STILL COOL ENOUGH FOR SEVENTH GRADEMay 15, 2010
When my world of sophisticated urbanite and Mother Nature friends come to Dubai, there is an inevitable rolling of the ideas
and what has become a cliché to my ears, “This place is all about the malls.” Like blatant consumerism and the globalization of American brands in an air conditioned utopia is a bad thing. Until recently, I would have agreed. But recently I paused and looked back on the malls of my life. They are where I would take my parents as they got older, just like they took me years ago when I was younger, the generic atmosphere being something that different generations can roam around in comfortably with each other. It’s a safe place to get away from our psychological disconnects, in that there are things to wander amidst together, diverted from what divides, our disagreements temporally swallowed up by the high ceilings and wide concourses filled with stuff.
There, I just gave you one good thing about malls—an escape from reality. In moderation, we all need that, and a mall is healthier form of escape than drugs and cheaper than a resort vacation in Thailand. Of course, drugs, ice-cream, junk food, credit card abuse and several other not so healthy opportunities are also available at the mall but they are everywhere else, too, from that resort in Thailand to prison, and the mall is a good happy middle.
The mall isn’t what is once was–places that were primarily for shopping and lunch when it was too hot or cold to be outside. In the early mall days, only one group of people saw the mall’s future potential—cool 7th graders. They figured out it was a place hang out without their parents, flirt with opposite sex, try on make up with their girlfriends (mostly girls back then), and play video games (mostly boys back then). To the rest of us that were never cool enough for 7th grade, malls got labeled the anti-place for people too cool for 7th grade, hot spots for boring middle America suburbanites.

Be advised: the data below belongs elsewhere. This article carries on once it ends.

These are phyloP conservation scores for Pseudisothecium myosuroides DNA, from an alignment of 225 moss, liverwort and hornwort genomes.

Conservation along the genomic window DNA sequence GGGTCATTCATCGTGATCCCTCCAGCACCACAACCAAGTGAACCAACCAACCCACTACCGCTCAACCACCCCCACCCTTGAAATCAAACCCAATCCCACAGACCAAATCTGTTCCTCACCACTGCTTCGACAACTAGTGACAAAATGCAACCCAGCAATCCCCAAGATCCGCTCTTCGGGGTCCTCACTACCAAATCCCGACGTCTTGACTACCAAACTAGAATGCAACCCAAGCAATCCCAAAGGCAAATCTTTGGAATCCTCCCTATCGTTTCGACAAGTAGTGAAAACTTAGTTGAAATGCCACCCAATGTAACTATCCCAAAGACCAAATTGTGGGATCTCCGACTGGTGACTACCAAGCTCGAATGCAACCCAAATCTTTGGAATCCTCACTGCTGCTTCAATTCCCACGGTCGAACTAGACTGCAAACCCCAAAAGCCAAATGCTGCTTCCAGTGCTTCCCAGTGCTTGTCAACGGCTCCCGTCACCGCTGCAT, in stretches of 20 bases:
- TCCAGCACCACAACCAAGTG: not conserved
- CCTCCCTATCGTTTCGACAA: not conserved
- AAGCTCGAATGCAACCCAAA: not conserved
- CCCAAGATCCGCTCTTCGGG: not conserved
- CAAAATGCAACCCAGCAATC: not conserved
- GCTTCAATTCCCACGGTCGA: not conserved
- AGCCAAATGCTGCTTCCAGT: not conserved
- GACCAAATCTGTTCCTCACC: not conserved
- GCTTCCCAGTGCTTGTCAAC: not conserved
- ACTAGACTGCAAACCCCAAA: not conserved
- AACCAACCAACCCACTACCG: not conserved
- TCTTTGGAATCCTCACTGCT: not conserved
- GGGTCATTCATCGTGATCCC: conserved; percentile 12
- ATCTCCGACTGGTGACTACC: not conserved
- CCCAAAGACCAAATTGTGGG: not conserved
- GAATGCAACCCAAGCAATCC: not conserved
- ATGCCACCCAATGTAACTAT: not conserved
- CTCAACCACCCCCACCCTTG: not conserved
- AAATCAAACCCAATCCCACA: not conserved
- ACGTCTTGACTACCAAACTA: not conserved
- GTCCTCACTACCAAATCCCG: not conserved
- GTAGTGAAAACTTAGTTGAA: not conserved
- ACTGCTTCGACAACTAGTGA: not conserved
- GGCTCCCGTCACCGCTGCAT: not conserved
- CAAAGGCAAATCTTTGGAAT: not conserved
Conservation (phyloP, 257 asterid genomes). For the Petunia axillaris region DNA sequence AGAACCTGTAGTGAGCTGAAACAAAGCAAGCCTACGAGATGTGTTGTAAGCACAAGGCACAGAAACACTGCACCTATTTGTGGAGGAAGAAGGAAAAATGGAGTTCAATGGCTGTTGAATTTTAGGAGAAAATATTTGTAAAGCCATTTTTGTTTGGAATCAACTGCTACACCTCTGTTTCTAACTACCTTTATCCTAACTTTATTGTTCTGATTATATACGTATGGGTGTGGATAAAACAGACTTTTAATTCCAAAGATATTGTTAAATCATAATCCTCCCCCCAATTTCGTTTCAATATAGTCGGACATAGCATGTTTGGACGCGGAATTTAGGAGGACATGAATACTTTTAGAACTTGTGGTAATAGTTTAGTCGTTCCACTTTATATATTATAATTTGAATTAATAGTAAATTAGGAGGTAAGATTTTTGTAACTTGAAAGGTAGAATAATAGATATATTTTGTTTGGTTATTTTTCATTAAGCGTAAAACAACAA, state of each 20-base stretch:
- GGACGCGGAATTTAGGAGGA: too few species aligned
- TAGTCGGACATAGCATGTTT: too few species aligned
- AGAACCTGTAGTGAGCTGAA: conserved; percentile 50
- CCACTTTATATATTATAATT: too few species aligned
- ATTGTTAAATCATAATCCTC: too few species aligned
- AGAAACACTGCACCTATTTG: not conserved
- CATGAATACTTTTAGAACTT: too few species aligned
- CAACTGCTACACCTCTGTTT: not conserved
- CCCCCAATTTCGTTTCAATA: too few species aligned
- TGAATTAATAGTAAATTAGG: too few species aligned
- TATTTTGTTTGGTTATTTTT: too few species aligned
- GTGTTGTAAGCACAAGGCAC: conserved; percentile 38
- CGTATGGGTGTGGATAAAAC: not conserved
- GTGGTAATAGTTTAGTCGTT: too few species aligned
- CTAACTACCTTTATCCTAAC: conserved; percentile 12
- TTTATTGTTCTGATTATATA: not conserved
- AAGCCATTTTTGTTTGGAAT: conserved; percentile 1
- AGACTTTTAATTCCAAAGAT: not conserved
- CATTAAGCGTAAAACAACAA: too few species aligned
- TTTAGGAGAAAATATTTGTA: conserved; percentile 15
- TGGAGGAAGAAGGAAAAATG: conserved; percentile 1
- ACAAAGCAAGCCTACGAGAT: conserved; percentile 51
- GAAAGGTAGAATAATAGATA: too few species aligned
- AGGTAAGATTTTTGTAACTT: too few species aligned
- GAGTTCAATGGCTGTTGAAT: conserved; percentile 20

But those 7th graders had it right. They grew up and built the Mall of America—shopping, skating, movies, game arcades, deep-fried food concoctions galore. And then others dreamed even bigger and built not just the biggest mall in the world, but the world’s grand city of malls, Dubai.
In the last few weeks, I’ve found myself at the Dubai Mall, the newest of the Emirate’s landmark destinations, for various reasons unrelated to shopping. Because of its vastness, I have rarely been in the same spot twice, and I’m okay admitting that I stopped more than once to be awed by the aquarium, a couple of fountains, a painting, and the sighting of my first UAE Taco Bell. The Dubai Mall, as well as the Mall of the Emirates, with its famed ski slope, and the history-themed Ibn Batuta Mall, are like visits to happening small towns–or as a friend of mine said, the modern souq, places where folks gather to catch up with friends and family, people watch, have some coffee, maybe dinner, visit a doctor or dentist, view some art, see some entertainment, be that cool 7th grader no matter what your age, see what’s new in the world, pray, and maybe spend the night. The hotels and entertainment options are way beyond Khan Al Khalili and maybe one day we’ll look at what the malls offer as charming, too.
These malls are often organized like souqs—entire sections dedicated to carpets, gold, chocolate, perfumes. And you get other things that in the heyday of souqs wasn’t so needed—exercise, easy parking and plenty of security. Try and top that in the real world outside, especially when it’s 120 degrees.
I’m beginning to wonder if the malls, with their overwhelming number of options for the same type of product, shouldn’t throw in bargaining and make the souq connection complete. But the souqs were –and still are—connected to the greater reality around them, a place to hear the local news, good, bad and ugly. You won’t find any of that reality nonsense at the mall. But maybe if they allow some bargaining, they could bring it down to the street level, so my too-cool-for 7th grade friends won’t feel trapped in utopia with a credit card.